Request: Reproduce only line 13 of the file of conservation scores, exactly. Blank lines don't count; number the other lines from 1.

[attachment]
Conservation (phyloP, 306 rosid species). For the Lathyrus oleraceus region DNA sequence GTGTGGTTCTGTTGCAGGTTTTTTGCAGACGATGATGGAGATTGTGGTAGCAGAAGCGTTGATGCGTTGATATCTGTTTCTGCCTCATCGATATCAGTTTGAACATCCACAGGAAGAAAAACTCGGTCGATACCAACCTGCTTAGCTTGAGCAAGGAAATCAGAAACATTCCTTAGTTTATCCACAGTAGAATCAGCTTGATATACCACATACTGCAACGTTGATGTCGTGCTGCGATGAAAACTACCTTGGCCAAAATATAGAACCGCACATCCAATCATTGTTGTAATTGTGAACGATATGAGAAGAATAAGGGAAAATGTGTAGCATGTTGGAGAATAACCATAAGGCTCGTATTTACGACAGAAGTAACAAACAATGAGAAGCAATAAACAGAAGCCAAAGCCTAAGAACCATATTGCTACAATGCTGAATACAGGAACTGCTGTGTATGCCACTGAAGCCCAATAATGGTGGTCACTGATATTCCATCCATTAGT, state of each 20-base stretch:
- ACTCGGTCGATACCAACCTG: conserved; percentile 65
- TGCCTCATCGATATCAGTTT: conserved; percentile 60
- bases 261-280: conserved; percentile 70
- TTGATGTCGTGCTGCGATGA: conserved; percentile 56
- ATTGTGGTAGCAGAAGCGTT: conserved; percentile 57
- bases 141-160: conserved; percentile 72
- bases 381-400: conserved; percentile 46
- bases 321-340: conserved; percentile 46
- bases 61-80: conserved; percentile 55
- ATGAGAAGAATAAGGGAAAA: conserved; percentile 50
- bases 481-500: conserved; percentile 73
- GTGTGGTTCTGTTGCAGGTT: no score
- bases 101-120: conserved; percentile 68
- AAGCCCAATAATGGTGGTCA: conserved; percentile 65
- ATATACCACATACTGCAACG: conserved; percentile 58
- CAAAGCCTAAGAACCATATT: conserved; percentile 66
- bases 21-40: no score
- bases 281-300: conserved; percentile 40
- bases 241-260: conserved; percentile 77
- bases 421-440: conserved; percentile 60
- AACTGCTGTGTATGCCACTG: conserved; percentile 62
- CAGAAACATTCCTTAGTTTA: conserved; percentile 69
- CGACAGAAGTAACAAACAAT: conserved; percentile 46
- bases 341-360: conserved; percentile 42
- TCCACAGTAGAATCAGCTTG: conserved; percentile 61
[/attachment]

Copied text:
- GTGTGGTTCTGTTGCAGGTT: no score